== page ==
Breaking News
More () »

Why choosing a New Year's intention is better than a resolution for 2021

Dr. David Johnson says New Year's resolutions are often aggressively ambitious and with all the upheaval of 2020, it's better to set a positive intention for 2021.

Choosing an alternative approach to the traditional New Year's resolution is the way to go this year, according to Behavioral Health Counselor Dr. David Johnson.

Dr. Johnson is the retired CEO of Navos, a nonprofit mental health organization in south King County. He said 2020 has been a year unlike any other and he has some ideas about how to ease into 2021 and create more positive moments for yourself and others. 

Why that New Year’s resolution isn’t helpful in 2021

A New Year’s resolution isn’t helpful for 2021 because typically resolutions are aggressively ambitious and often made in judgement about what you’ve been doing wrong. Dr. Johnson said with all of the upheaval of 2020, it’s natural to be tired. The way to recover is to be gentle, even nurturing with yourself.

As an alternative to a New Year’s resolution, Dr. Johnson suggested choosing an intention or theme for the year. First, he recommended a few mental exercises to help set the tone. Then, choosing your intention and mindset can come more easily.

Use your senses to get to a more positive place 

Revisiting your memories of a wonderful time and envisioning bright moments in the future are a good way to move your mind toward positive thinking. Dr. Johnson said use these two similar exercises to envision better times:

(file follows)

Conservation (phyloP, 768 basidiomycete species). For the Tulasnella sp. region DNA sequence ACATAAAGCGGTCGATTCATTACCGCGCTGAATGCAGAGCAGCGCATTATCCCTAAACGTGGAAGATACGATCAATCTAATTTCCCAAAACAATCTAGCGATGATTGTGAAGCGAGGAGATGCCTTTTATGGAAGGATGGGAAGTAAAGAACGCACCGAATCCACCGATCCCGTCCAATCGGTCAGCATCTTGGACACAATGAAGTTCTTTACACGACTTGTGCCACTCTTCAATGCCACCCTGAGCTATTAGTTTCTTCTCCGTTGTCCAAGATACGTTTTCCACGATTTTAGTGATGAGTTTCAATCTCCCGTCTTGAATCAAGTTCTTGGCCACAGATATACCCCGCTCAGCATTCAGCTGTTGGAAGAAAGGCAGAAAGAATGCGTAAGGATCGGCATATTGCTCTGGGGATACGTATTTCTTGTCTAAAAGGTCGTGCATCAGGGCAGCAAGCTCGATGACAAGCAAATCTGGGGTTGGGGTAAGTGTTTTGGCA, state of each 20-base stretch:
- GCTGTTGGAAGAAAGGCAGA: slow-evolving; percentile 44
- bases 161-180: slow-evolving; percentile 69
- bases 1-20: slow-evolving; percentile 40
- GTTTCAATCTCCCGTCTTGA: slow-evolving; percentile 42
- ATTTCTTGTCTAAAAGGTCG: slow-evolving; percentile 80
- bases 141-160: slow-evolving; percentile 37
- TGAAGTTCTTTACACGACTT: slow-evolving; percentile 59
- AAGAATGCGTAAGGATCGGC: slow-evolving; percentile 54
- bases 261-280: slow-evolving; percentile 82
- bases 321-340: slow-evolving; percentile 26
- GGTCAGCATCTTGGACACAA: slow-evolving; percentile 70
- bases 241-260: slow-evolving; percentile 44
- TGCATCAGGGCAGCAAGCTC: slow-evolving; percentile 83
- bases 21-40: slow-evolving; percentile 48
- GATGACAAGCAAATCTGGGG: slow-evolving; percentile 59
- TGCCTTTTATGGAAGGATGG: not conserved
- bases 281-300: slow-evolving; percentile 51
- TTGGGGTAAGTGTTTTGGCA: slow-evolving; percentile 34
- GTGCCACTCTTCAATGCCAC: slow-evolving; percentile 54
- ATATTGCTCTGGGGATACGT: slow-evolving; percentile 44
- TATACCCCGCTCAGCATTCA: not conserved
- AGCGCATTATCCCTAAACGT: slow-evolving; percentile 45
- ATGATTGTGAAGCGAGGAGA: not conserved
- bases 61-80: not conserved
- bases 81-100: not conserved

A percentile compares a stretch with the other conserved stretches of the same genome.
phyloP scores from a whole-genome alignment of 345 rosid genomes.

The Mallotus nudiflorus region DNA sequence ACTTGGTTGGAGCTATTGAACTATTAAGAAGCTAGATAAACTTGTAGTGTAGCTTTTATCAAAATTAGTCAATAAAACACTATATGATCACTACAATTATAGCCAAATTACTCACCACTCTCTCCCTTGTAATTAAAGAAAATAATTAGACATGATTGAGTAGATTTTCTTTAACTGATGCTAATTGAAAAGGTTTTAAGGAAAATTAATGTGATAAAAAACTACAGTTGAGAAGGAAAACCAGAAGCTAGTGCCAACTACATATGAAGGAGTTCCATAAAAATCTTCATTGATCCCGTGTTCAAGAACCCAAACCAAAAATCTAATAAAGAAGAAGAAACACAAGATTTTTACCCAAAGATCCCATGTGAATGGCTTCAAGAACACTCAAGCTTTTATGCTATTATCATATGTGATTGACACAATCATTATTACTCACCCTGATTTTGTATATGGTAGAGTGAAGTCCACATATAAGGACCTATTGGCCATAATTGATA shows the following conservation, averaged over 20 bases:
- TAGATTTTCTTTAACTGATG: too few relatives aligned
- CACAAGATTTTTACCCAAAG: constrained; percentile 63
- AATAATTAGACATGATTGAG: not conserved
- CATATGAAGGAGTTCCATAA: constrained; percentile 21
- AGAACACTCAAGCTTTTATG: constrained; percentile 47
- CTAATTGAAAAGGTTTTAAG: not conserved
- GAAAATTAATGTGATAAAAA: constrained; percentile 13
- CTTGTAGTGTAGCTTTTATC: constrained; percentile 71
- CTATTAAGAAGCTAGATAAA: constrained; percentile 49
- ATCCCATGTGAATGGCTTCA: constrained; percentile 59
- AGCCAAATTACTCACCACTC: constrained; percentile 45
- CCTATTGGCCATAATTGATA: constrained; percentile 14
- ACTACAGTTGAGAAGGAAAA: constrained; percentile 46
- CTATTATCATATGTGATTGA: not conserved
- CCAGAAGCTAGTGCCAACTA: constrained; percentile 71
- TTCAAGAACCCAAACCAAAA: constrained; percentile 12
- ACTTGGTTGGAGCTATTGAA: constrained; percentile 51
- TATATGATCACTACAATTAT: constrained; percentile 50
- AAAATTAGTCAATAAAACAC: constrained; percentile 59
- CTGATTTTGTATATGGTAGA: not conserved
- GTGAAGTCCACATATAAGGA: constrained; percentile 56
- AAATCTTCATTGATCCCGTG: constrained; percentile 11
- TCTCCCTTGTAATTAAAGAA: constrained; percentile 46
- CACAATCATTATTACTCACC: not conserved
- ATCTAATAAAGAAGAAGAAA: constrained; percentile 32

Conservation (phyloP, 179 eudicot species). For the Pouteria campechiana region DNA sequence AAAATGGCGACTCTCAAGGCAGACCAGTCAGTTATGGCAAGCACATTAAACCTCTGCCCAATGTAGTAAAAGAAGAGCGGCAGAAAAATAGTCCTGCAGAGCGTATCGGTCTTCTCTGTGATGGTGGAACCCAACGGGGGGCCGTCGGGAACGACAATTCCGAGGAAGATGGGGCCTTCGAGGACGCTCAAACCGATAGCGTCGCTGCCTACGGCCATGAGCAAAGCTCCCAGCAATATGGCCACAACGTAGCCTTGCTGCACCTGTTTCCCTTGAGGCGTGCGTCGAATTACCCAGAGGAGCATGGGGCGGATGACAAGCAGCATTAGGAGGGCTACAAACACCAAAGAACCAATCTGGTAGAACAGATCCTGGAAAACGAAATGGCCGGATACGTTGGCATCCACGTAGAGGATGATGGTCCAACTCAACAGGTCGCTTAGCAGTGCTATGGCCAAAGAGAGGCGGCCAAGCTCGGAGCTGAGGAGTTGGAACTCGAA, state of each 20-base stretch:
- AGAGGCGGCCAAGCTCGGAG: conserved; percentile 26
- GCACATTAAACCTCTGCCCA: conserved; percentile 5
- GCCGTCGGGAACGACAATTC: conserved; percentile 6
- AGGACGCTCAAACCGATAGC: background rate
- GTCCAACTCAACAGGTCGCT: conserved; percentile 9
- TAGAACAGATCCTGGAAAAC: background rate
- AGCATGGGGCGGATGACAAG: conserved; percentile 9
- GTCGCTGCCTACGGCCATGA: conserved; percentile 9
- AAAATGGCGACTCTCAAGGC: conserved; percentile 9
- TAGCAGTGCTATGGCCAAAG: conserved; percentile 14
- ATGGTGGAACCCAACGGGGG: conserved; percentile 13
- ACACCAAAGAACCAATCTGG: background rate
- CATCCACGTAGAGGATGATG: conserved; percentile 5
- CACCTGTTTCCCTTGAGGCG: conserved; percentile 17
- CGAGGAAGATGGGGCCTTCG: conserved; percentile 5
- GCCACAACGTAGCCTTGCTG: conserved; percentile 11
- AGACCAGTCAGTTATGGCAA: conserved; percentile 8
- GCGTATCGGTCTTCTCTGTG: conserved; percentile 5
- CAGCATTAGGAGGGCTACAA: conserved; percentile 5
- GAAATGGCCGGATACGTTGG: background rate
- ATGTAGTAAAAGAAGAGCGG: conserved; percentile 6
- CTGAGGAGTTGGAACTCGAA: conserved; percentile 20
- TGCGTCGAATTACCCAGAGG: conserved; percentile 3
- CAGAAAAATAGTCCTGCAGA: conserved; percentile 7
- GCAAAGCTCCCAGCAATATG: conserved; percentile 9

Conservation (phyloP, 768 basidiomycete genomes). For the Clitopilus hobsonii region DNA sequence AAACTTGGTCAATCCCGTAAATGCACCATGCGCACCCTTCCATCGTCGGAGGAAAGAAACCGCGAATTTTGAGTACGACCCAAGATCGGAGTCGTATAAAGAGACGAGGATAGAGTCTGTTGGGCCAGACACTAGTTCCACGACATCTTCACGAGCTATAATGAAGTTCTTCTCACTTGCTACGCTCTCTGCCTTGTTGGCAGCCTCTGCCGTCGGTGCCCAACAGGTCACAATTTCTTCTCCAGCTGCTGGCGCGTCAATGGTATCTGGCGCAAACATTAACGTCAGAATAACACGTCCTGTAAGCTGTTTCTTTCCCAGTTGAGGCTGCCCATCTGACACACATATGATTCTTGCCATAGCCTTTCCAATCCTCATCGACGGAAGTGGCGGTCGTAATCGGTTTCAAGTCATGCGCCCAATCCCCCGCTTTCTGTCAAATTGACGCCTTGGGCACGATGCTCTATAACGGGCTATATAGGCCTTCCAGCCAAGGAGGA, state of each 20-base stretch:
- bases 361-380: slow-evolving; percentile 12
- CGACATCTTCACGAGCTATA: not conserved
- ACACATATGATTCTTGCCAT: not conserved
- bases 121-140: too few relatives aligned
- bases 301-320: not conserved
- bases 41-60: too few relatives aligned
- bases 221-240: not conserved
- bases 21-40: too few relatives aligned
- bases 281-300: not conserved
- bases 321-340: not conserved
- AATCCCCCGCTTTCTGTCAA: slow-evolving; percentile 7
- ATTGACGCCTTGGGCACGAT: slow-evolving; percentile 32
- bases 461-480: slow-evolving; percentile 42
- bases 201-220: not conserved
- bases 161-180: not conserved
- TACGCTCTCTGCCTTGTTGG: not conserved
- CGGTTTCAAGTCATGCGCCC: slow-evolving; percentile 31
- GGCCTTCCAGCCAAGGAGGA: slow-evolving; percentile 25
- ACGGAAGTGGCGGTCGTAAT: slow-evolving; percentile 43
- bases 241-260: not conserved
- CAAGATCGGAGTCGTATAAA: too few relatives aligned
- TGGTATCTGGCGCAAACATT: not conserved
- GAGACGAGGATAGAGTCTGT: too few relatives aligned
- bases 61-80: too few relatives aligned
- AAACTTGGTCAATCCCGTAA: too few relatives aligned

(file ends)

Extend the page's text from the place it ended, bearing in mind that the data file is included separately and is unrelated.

Remember the past

Dr. Johnson said to think of a really pleasant memory in your life. Go back in your mind to that time and think about all the details you can remember.

  • What did you see and hear? 
  • Was there a scent in the air? 
  • Did you enjoy certain foods or have something to drink? 
  • Who was there? 
  • What did you talk about? 
  • Why did it make you so happy?

Take time to relish your memory. Think about what made you so content about the experience. Name the things you most enjoyed. Take time to understand why you associate pleasure with these elements so much.

Envision the future

Thank about the future and envision an experience you would like for yourself. Consider all of the details you want to have in place.

  • Where are you?
  • Who are you with? 
  • What’s happening?
  • Are there tastes and smells?
  • What are you talking about?

Dr. Johnson said to allow yourself time to envision what you want for yourself and think about how this connects you to joy. Ponder whether there is a connection between your memory of a positive past experience and your vision for a joyful future experience. If there is a common thread or a few common threads -- make note.

Make a gratitude list 

The next exercise Dr. Johnson recommended is the creation of a gratitude list. He said this is a way to recognize and appreciate the positive aspects in your life right now. He suggested you take time to create your list.

  • Start by writing down things you are grateful for, like your home, family, food, etc.
  • Invite loved ones to add to your list.
  • Leave your list out for a couple of days. When thoughts of gratitude come to mind, add them to your list.

Choose your intention for 2021 

Choosing your intention for 2021 means deciding what you want to invite into your life. The exercises above can help you gather some clarity about themes to choose from. Or, your intention for 2021 might just come to you.

Dr. Johnson said in 2021 his intention is "being open to possibilities." He chose this theme because it helps him remain positive and helps him really listen to other people. Being open to possibilities allows for new ideas and energy in his life.

You can choose any intention you like. Some people choose beauty, love, curiosity, or just plain fun. The point of choosing an intention is to bring more positivity into your life and help you share that positivity with others. This can help you form deeper connections and feel more satisfied in general.

RELATED: Hope for the holidays: Myths about addiction and recovery debunked

RELATED: Mental health needs on the rise for children and teens during pandemic

Paid Advertisement

Before You Leave, Check This Out